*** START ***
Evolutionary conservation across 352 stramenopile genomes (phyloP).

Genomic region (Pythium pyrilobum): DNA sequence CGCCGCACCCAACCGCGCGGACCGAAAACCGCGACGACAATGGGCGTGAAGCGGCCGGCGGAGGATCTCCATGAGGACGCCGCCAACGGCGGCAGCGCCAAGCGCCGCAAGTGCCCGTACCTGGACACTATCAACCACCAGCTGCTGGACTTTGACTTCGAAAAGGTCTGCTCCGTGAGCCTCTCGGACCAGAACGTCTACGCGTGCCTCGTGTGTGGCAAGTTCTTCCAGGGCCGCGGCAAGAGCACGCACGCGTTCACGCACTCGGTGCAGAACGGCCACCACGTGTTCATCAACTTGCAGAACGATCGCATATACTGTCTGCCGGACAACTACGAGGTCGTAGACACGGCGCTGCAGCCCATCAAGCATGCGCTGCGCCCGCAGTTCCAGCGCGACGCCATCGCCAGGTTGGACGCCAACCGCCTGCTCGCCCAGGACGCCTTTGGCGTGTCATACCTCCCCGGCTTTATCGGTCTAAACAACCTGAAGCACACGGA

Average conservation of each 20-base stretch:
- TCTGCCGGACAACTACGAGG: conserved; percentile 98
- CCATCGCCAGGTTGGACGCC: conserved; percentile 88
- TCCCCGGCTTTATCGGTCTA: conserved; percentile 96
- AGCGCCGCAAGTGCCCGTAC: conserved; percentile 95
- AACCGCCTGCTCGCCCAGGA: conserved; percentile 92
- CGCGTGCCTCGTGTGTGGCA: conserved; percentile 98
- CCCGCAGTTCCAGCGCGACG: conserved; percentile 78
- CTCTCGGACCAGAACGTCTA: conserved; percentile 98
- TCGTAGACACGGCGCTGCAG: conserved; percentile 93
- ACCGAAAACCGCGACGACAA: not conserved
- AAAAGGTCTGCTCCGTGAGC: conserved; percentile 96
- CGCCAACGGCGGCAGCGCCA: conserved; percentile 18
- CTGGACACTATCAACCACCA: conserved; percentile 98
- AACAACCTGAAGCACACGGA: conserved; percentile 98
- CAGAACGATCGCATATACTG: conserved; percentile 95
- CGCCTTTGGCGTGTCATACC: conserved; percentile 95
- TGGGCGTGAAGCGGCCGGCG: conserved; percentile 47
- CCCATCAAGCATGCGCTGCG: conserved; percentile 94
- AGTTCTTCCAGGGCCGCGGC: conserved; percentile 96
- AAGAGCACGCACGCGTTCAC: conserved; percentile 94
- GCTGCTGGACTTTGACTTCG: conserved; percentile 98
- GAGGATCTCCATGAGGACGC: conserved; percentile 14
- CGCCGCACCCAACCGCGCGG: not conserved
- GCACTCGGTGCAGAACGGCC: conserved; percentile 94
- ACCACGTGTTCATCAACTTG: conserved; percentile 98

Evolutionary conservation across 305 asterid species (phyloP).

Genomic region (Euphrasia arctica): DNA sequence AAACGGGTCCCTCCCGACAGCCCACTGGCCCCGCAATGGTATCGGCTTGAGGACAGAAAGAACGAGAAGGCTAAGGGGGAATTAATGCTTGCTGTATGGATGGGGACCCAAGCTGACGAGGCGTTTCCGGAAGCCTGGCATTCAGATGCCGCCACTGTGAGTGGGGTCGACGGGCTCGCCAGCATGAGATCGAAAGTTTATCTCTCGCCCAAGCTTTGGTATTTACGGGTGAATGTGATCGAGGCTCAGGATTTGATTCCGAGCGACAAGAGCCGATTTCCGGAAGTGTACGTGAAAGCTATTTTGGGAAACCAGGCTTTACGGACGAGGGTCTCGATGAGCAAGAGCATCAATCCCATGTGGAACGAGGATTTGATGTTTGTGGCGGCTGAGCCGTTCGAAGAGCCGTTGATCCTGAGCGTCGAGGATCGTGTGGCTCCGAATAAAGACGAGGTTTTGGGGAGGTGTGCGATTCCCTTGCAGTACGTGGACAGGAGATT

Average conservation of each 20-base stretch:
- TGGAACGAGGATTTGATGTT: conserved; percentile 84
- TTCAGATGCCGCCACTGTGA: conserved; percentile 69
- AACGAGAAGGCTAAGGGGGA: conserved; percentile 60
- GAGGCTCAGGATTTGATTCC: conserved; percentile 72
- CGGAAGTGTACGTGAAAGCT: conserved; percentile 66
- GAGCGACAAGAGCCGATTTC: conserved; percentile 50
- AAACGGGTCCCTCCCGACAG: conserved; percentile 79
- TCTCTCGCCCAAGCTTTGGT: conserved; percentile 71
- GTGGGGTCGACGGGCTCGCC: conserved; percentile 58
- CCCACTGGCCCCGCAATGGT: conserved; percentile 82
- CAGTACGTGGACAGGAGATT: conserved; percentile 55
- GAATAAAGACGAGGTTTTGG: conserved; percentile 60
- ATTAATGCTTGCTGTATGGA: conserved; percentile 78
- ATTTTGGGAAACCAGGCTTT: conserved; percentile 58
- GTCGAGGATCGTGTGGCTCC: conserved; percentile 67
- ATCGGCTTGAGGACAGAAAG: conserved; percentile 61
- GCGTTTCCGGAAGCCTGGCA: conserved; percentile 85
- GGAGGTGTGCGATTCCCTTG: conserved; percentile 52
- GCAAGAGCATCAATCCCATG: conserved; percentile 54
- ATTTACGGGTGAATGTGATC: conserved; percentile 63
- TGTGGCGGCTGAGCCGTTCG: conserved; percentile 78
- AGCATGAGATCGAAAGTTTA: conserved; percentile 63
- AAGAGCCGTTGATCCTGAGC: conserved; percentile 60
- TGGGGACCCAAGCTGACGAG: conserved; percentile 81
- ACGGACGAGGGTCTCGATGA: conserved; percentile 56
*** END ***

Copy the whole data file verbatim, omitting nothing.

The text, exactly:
Evolutionary conservation across 352 stramenopile genomes (phyloP).

Genomic region (Pythium pyrilobum): DNA sequence CGCCGCACCCAACCGCGCGGACCGAAAACCGCGACGACAATGGGCGTGAAGCGGCCGGCGGAGGATCTCCATGAGGACGCCGCCAACGGCGGCAGCGCCAAGCGCCGCAAGTGCCCGTACCTGGACACTATCAACCACCAGCTGCTGGACTTTGACTTCGAAAAGGTCTGCTCCGTGAGCCTCTCGGACCAGAACGTCTACGCGTGCCTCGTGTGTGGCAAGTTCTTCCAGGGCCGCGGCAAGAGCACGCACGCGTTCACGCACTCGGTGCAGAACGGCCACCACGTGTTCATCAACTTGCAGAACGATCGCATATACTGTCTGCCGGACAACTACGAGGTCGTAGACACGGCGCTGCAGCCCATCAAGCATGCGCTGCGCCCGCAGTTCCAGCGCGACGCCATCGCCAGGTTGGACGCCAACCGCCTGCTCGCCCAGGACGCCTTTGGCGTGTCATACCTCCCCGGCTTTATCGGTCTAAACAACCTGAAGCACACGGA

Average conservation of each 20-base stretch:
- TCTGCCGGACAACTACGAGG: conserved; percentile 98
- CCATCGCCAGGTTGGACGCC: conserved; percentile 88
- TCCCCGGCTTTATCGGTCTA: conserved; percentile 96
- AGCGCCGCAAGTGCCCGTAC: conserved; percentile 95
- AACCGCCTGCTCGCCCAGGA: conserved; percentile 92
- CGCGTGCCTCGTGTGTGGCA: conserved; percentile 98
- CCCGCAGTTCCAGCGCGACG: conserved; percentile 78
- CTCTCGGACCAGAACGTCTA: conserved; percentile 98
- TCGTAGACACGGCGCTGCAG: conserved; percentile 93
- ACCGAAAACCGCGACGACAA: not conserved
- AAAAGGTCTGCTCCGTGAGC: conserved; percentile 96
- CGCCAACGGCGGCAGCGCCA: conserved; percentile 18
- CTGGACACTATCAACCACCA: conserved; percentile 98
- AACAACCTGAAGCACACGGA: conserved; percentile 98
- CAGAACGATCGCATATACTG: conserved; percentile 95
- CGCCTTTGGCGTGTCATACC: conserved; percentile 95
- TGGGCGTGAAGCGGCCGGCG: conserved; percentile 47
- CCCATCAAGCATGCGCTGCG: conserved; percentile 94
- AGTTCTTCCAGGGCCGCGGC: conserved; percentile 96
- AAGAGCACGCACGCGTTCAC: conserved; percentile 94
- GCTGCTGGACTTTGACTTCG: conserved; percentile 98
- GAGGATCTCCATGAGGACGC: conserved; percentile 14
- CGCCGCACCCAACCGCGCGG: not conserved
- GCACTCGGTGCAGAACGGCC: conserved; percentile 94
- ACCACGTGTTCATCAACTTG: conserved; percentile 98

Evolutionary conservation across 305 asterid species (phyloP).

Genomic region (Euphrasia arctica): DNA sequence AAACGGGTCCCTCCCGACAGCCCACTGGCCCCGCAATGGTATCGGCTTGAGGACAGAAAGAACGAGAAGGCTAAGGGGGAATTAATGCTTGCTGTATGGATGGGGACCCAAGCTGACGAGGCGTTTCCGGAAGCCTGGCATTCAGATGCCGCCACTGTGAGTGGGGTCGACGGGCTCGCCAGCATGAGATCGAAAGTTTATCTCTCGCCCAAGCTTTGGTATTTACGGGTGAATGTGATCGAGGCTCAGGATTTGATTCCGAGCGACAAGAGCCGATTTCCGGAAGTGTACGTGAAAGCTATTTTGGGAAACCAGGCTTTACGGACGAGGGTCTCGATGAGCAAGAGCATCAATCCCATGTGGAACGAGGATTTGATGTTTGTGGCGGCTGAGCCGTTCGAAGAGCCGTTGATCCTGAGCGTCGAGGATCGTGTGGCTCCGAATAAAGACGAGGTTTTGGGGAGGTGTGCGATTCCCTTGCAGTACGTGGACAGGAGATT

Average conservation of each 20-base stretch:
- TGGAACGAGGATTTGATGTT: conserved; percentile 84
- TTCAGATGCCGCCACTGTGA: conserved; percentile 69
- AACGAGAAGGCTAAGGGGGA: conserved; percentile 60
- GAGGCTCAGGATTTGATTCC: conserved; percentile 72
- CGGAAGTGTACGTGAAAGCT: conserved; percentile 66
- GAGCGACAAGAGCCGATTTC: conserved; percentile 50
- AAACGGGTCCCTCCCGACAG: conserved; percentile 79
- TCTCTCGCCCAAGCTTTGGT: conserved; percentile 71
- GTGGGGTCGACGGGCTCGCC: conserved; percentile 58
- CCCACTGGCCCCGCAATGGT: conserved; percentile 82
- CAGTACGTGGACAGGAGATT: conserved; percentile 55
- GAATAAAGACGAGGTTTTGG: conserved; percentile 60
- ATTAATGCTTGCTGTATGGA: conserved; percentile 78
- ATTTTGGGAAACCAGGCTTT: conserved; percentile 58
- GTCGAGGATCGTGTGGCTCC: conserved; percentile 67
- ATCGGCTTGAGGACAGAAAG: conserved; percentile 61
- GCGTTTCCGGAAGCCTGGCA: conserved; percentile 85
- GGAGGTGTGCGATTCCCTTG: conserved; percentile 52
- GCAAGAGCATCAATCCCATG: conserved; percentile 54
- ATTTACGGGTGAATGTGATC: conserved; percentile 63
- TGTGGCGGCTGAGCCGTTCG: conserved; percentile 78
- AGCATGAGATCGAAAGTTTA: conserved; percentile 63
- AAGAGCCGTTGATCCTGAGC: conserved; percentile 60
- TGGGGACCCAAGCTGACGAG: conserved; percentile 81
- ACGGACGAGGGTCTCGATGA: conserved; percentile 56